Now let's take a look at the correlation between percentage changes in real bank credit and percentage changes in real final sales of domestic product. I exclude C&I loans from bank credit inasmuch as these loans are a lagging indicator of economic activity rather than a leading indicator. Chart 4 shows the relationship between the two series over the entire 1960 - 2010 period. The highest positive correlation, 0.59, is obtained when the two series are coincident to each other. Although the magnitude of the correlation coefficient decreases when the percentage change in real bank credit is advanced or the percentage change in real final sales of domestic product is advanced, the magnitude falls more when the percentage change in real final sales is advanced. This is prima facie evidence that the percentage change in real final sales does not lead the percentage change in real bank credit. Over this entire period of 1960 - 2010, the magnitude of the correlation between the percentage changes in real final sales is higher against real bank credit (-0.59) than it is against real M2 (0.45).
Now let's look at the relationship between the percentage change in real bank credit and the percentage change in real final sales of domestic product in the two sub-periods. These relationships are shown in Charts 5 and 6. In the first sub-period, 1960 - 1989, the correlation between percentage changes in real bank credit and real final sales is 0.66, marginally lower than the 0.71 correlation between percentage changes in real M2 and real final sales. Although in the second sub-period, 1990 - 2010, the correlation between percentage changes in real bank credit and real final sales decreases to 0.55, the sign on the correlation is "correct" and a 0.55 correlation is nothing to sneeze at. Recall that in the second sub-period, the sign on the correlation between percentage changes in real M2 and real final sales was "wrong."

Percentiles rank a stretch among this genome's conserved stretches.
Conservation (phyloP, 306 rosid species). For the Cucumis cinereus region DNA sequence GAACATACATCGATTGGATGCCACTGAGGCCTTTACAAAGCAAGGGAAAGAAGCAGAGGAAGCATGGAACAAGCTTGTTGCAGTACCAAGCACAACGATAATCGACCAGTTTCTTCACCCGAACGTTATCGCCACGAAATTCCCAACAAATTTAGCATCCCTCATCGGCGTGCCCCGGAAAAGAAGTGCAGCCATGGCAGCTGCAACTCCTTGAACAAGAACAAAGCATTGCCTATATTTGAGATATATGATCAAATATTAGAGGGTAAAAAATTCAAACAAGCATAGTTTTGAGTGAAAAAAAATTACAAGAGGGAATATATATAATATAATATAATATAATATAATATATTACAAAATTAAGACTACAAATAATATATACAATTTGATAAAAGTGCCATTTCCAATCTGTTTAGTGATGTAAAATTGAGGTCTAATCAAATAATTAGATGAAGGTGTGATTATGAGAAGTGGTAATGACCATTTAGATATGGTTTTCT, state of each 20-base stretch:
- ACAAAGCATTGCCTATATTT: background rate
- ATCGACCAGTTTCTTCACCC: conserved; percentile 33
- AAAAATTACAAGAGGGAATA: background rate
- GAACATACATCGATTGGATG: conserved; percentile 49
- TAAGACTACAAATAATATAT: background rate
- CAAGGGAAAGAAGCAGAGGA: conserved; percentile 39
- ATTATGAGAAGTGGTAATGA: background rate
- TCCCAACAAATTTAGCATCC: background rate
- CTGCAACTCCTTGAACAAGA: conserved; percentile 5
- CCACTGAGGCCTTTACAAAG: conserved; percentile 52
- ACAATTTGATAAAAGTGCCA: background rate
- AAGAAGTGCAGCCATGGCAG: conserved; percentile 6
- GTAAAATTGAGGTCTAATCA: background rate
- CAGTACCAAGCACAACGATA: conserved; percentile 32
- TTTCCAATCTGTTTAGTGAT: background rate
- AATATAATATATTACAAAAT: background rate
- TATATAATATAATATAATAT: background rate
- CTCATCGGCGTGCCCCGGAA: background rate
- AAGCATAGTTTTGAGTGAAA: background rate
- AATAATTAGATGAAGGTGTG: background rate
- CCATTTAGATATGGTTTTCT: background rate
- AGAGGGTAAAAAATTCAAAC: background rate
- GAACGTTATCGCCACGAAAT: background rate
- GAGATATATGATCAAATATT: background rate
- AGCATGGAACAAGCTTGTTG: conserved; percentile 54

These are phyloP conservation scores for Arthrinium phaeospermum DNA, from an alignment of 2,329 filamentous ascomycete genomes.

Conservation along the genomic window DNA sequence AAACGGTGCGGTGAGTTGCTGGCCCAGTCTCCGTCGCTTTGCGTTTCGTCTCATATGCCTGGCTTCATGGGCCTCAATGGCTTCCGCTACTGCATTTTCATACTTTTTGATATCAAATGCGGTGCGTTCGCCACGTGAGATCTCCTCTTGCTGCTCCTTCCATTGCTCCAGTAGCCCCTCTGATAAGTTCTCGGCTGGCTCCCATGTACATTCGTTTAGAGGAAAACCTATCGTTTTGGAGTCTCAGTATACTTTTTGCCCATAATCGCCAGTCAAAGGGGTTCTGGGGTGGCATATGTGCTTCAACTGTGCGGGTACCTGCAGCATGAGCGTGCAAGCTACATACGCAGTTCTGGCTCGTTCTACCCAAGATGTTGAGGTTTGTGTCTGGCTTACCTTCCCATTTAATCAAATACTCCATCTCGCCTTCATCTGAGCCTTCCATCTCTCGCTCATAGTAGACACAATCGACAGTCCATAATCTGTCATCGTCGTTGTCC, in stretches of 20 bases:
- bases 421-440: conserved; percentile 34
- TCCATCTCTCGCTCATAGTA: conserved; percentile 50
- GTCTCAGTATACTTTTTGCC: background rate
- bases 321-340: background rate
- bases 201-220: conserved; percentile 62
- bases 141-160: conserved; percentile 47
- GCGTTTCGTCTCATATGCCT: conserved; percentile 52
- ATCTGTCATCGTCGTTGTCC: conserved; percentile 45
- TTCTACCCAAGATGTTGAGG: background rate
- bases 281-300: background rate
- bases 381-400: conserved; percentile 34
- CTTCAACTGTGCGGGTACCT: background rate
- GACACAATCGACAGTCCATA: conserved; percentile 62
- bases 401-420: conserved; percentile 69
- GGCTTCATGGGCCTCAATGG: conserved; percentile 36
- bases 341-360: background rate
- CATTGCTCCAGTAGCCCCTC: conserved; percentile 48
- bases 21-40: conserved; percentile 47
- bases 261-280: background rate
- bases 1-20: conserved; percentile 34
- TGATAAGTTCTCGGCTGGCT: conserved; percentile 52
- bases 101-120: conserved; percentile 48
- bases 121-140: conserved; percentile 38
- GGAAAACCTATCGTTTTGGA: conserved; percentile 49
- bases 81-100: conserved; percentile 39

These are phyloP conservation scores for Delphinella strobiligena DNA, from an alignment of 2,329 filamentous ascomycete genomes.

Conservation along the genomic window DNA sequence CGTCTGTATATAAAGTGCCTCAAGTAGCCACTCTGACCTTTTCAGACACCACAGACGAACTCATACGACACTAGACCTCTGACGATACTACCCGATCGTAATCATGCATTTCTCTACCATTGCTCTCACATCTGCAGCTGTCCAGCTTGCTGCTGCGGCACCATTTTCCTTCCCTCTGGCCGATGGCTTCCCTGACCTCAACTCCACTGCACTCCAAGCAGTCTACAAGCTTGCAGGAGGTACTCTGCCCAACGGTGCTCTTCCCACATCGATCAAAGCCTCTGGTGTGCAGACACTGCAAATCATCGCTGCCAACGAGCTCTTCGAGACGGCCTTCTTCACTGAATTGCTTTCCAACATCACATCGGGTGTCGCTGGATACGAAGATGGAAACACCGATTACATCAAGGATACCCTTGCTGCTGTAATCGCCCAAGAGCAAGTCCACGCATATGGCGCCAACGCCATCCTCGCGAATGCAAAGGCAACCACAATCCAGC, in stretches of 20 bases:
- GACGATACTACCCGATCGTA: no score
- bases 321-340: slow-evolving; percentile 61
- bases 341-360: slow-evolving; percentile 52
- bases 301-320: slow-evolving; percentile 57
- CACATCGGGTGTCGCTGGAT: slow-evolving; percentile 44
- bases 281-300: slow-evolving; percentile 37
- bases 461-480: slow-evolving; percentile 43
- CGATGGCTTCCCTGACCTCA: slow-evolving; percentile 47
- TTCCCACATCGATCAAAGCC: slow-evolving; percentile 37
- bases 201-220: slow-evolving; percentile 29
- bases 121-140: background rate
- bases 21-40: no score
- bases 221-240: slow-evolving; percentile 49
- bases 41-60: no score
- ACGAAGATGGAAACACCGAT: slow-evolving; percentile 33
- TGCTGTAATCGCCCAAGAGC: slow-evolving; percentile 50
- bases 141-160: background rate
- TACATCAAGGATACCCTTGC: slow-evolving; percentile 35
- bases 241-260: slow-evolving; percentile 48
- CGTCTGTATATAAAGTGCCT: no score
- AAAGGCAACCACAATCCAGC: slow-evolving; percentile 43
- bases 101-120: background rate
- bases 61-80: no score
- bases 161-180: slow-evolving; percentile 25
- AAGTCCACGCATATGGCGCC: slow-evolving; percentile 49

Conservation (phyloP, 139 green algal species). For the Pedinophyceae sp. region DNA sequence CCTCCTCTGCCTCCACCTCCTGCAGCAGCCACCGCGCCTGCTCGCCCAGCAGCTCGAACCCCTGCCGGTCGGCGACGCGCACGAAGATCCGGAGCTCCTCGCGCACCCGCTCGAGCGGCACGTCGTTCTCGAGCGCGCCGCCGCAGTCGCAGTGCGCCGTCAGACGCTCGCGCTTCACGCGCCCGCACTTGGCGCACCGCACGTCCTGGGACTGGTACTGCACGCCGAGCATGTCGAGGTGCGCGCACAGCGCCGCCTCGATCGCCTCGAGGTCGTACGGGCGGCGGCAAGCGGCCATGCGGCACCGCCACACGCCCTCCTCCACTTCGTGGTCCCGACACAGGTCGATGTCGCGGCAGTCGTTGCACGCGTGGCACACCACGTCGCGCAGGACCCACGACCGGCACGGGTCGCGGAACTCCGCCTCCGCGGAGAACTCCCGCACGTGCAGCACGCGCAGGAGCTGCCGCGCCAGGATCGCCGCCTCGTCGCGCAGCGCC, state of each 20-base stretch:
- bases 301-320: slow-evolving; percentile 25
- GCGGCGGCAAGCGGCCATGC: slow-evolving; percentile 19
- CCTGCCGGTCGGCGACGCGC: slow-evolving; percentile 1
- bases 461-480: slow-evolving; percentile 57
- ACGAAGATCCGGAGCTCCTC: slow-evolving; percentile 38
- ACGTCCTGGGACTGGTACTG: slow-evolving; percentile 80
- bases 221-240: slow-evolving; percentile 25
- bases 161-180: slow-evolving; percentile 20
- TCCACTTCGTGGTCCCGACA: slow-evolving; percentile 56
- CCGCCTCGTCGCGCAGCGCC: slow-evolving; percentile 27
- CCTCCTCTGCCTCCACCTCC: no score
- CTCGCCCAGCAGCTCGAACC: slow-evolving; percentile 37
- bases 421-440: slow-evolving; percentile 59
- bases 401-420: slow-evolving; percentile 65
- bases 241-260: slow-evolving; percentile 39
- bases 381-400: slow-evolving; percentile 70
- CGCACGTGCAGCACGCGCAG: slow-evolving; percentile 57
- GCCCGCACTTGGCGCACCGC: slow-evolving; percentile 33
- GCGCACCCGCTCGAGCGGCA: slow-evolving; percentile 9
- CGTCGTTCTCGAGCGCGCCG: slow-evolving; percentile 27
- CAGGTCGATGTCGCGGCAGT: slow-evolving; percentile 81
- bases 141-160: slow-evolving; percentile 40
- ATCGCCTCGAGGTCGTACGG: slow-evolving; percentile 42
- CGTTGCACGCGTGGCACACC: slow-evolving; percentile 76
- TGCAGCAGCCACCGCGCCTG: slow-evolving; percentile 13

Why might have M2 "failed" in the second sub-period whereas bank credit held its own? In an attempt to answer this question, let's look at the relationships between percentage changes in bank credit excluding C&I loans and M2 in both of the sub-periods as shown in Charts 7 and 8. Changes in bank credit and M2 have a relatively high correlation, 0.55, in the sub-period 1960 - 1989. That correlation drops off dramatically to 0.11 in the second sub-period, 1990 - 2010. These findings suggest that some of the "success" that M2 had in "explaining" aggregate demand in the first sub-period might really have been due to M2 "masquerading" as bank credit, given the relatively high correlation between the two in that first sub-period.
In conclusion, to paraphrase the Seinfeld character, Mr. Lippman, I renounce monetarism. Instead, I now embrace bank creditism. Just as George Costanza embraced the Latvian Orthodox faith ostensibly because he liked the "hats" the priests wore, I embrace bank creditism because I like the correlations it has with aggregate demand.
Paul Kasriel is the recipient of the 2006 Lawrence R. Klein Award for Blue Chip Forecasting Accuracy